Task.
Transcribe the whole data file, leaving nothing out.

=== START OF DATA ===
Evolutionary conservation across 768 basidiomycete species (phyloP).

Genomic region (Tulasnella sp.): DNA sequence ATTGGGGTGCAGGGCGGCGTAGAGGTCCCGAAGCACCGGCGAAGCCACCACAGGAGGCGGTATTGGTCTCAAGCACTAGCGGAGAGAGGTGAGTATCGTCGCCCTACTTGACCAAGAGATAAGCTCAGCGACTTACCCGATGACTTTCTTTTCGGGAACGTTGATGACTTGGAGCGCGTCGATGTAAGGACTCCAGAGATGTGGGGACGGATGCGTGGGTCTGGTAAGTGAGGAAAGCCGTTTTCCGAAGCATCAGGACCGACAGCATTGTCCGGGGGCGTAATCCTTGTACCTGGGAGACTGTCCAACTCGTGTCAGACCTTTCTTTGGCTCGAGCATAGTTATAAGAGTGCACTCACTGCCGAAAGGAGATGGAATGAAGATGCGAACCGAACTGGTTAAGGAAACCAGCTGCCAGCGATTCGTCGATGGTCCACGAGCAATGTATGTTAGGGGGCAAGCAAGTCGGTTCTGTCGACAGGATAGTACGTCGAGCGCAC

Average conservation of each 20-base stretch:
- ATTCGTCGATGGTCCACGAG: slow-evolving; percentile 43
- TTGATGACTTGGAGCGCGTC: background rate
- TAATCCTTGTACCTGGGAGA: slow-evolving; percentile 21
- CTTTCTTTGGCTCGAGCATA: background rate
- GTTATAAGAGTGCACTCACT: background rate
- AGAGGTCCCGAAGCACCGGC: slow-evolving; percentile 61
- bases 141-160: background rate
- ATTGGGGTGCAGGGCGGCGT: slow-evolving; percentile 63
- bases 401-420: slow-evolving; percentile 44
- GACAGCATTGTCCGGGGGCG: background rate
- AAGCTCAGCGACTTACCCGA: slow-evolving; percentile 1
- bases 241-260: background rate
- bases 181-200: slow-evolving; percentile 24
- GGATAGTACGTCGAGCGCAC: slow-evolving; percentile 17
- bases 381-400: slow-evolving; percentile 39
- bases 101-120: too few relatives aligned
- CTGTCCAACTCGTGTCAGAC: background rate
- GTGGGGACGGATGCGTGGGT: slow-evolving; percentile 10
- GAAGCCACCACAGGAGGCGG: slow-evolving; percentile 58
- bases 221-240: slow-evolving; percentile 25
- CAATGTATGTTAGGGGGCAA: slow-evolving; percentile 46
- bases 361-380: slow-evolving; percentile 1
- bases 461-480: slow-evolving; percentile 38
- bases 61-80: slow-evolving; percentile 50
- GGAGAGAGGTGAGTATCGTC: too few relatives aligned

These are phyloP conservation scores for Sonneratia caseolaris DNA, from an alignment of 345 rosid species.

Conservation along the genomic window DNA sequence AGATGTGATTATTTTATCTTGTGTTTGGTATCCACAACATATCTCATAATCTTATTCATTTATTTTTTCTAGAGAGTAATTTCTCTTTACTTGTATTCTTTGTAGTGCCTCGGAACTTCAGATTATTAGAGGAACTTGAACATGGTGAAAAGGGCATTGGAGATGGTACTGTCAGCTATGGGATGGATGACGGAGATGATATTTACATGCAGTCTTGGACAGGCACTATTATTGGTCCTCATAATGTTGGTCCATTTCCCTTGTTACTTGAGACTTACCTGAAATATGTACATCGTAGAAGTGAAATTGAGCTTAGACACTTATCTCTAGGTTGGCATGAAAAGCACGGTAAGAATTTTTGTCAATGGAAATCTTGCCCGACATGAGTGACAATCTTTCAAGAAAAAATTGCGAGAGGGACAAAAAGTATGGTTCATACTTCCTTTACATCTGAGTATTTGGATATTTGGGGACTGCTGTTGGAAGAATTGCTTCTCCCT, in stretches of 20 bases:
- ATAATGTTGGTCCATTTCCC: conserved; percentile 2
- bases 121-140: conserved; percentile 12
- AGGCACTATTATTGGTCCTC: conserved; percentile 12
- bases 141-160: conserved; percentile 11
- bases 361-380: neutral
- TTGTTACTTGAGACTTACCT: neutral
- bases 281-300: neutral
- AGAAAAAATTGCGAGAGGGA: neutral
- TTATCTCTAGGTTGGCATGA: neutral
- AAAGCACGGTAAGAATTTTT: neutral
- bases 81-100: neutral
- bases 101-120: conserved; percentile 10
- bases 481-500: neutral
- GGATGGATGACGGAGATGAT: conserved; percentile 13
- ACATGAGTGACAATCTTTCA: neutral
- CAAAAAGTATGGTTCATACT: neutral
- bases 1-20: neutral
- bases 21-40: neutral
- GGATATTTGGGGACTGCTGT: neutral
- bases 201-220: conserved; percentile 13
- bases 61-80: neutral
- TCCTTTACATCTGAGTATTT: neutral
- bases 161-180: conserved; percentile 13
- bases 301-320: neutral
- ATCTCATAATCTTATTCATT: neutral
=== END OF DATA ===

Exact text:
Evolutionary conservation across 768 basidiomycete species (phyloP).

Genomic region (Tulasnella sp.): DNA sequence ATTGGGGTGCAGGGCGGCGTAGAGGTCCCGAAGCACCGGCGAAGCCACCACAGGAGGCGGTATTGGTCTCAAGCACTAGCGGAGAGAGGTGAGTATCGTCGCCCTACTTGACCAAGAGATAAGCTCAGCGACTTACCCGATGACTTTCTTTTCGGGAACGTTGATGACTTGGAGCGCGTCGATGTAAGGACTCCAGAGATGTGGGGACGGATGCGTGGGTCTGGTAAGTGAGGAAAGCCGTTTTCCGAAGCATCAGGACCGACAGCATTGTCCGGGGGCGTAATCCTTGTACCTGGGAGACTGTCCAACTCGTGTCAGACCTTTCTTTGGCTCGAGCATAGTTATAAGAGTGCACTCACTGCCGAAAGGAGATGGAATGAAGATGCGAACCGAACTGGTTAAGGAAACCAGCTGCCAGCGATTCGTCGATGGTCCACGAGCAATGTATGTTAGGGGGCAAGCAAGTCGGTTCTGTCGACAGGATAGTACGTCGAGCGCAC

Average conservation of each 20-base stretch:
- ATTCGTCGATGGTCCACGAG: slow-evolving; percentile 43
- TTGATGACTTGGAGCGCGTC: background rate
- TAATCCTTGTACCTGGGAGA: slow-evolving; percentile 21
- CTTTCTTTGGCTCGAGCATA: background rate
- GTTATAAGAGTGCACTCACT: background rate
- AGAGGTCCCGAAGCACCGGC: slow-evolving; percentile 61
- bases 141-160: background rate
- ATTGGGGTGCAGGGCGGCGT: slow-evolving; percentile 63
- bases 401-420: slow-evolving; percentile 44
- GACAGCATTGTCCGGGGGCG: background rate
- AAGCTCAGCGACTTACCCGA: slow-evolving; percentile 1
- bases 241-260: background rate
- bases 181-200: slow-evolving; percentile 24
- GGATAGTACGTCGAGCGCAC: slow-evolving; percentile 17
- bases 381-400: slow-evolving; percentile 39
- bases 101-120: too few relatives aligned
- CTGTCCAACTCGTGTCAGAC: background rate
- GTGGGGACGGATGCGTGGGT: slow-evolving; percentile 10
- GAAGCCACCACAGGAGGCGG: slow-evolving; percentile 58
- bases 221-240: slow-evolving; percentile 25
- CAATGTATGTTAGGGGGCAA: slow-evolving; percentile 46
- bases 361-380: slow-evolving; percentile 1
- bases 461-480: slow-evolving; percentile 38
- bases 61-80: slow-evolving; percentile 50
- GGAGAGAGGTGAGTATCGTC: too few relatives aligned

These are phyloP conservation scores for Sonneratia caseolaris DNA, from an alignment of 345 rosid species.

Conservation along the genomic window DNA sequence AGATGTGATTATTTTATCTTGTGTTTGGTATCCACAACATATCTCATAATCTTATTCATTTATTTTTTCTAGAGAGTAATTTCTCTTTACTTGTATTCTTTGTAGTGCCTCGGAACTTCAGATTATTAGAGGAACTTGAACATGGTGAAAAGGGCATTGGAGATGGTACTGTCAGCTATGGGATGGATGACGGAGATGATATTTACATGCAGTCTTGGACAGGCACTATTATTGGTCCTCATAATGTTGGTCCATTTCCCTTGTTACTTGAGACTTACCTGAAATATGTACATCGTAGAAGTGAAATTGAGCTTAGACACTTATCTCTAGGTTGGCATGAAAAGCACGGTAAGAATTTTTGTCAATGGAAATCTTGCCCGACATGAGTGACAATCTTTCAAGAAAAAATTGCGAGAGGGACAAAAAGTATGGTTCATACTTCCTTTACATCTGAGTATTTGGATATTTGGGGACTGCTGTTGGAAGAATTGCTTCTCCCT, in stretches of 20 bases:
- ATAATGTTGGTCCATTTCCC: conserved; percentile 2
- bases 121-140: conserved; percentile 12
- AGGCACTATTATTGGTCCTC: conserved; percentile 12
- bases 141-160: conserved; percentile 11
- bases 361-380: neutral
- TTGTTACTTGAGACTTACCT: neutral
- bases 281-300: neutral
- AGAAAAAATTGCGAGAGGGA: neutral
- TTATCTCTAGGTTGGCATGA: neutral
- AAAGCACGGTAAGAATTTTT: neutral
- bases 81-100: neutral
- bases 101-120: conserved; percentile 10
- bases 481-500: neutral
- GGATGGATGACGGAGATGAT: conserved; percentile 13
- ACATGAGTGACAATCTTTCA: neutral
- CAAAAAGTATGGTTCATACT: neutral
- bases 1-20: neutral
- bases 21-40: neutral
- GGATATTTGGGGACTGCTGT: neutral
- bases 201-220: conserved; percentile 13
- bases 61-80: neutral
- TCCTTTACATCTGAGTATTT: neutral
- bases 161-180: conserved; percentile 13
- bases 301-320: neutral
- ATCTCATAATCTTATTCATT: neutral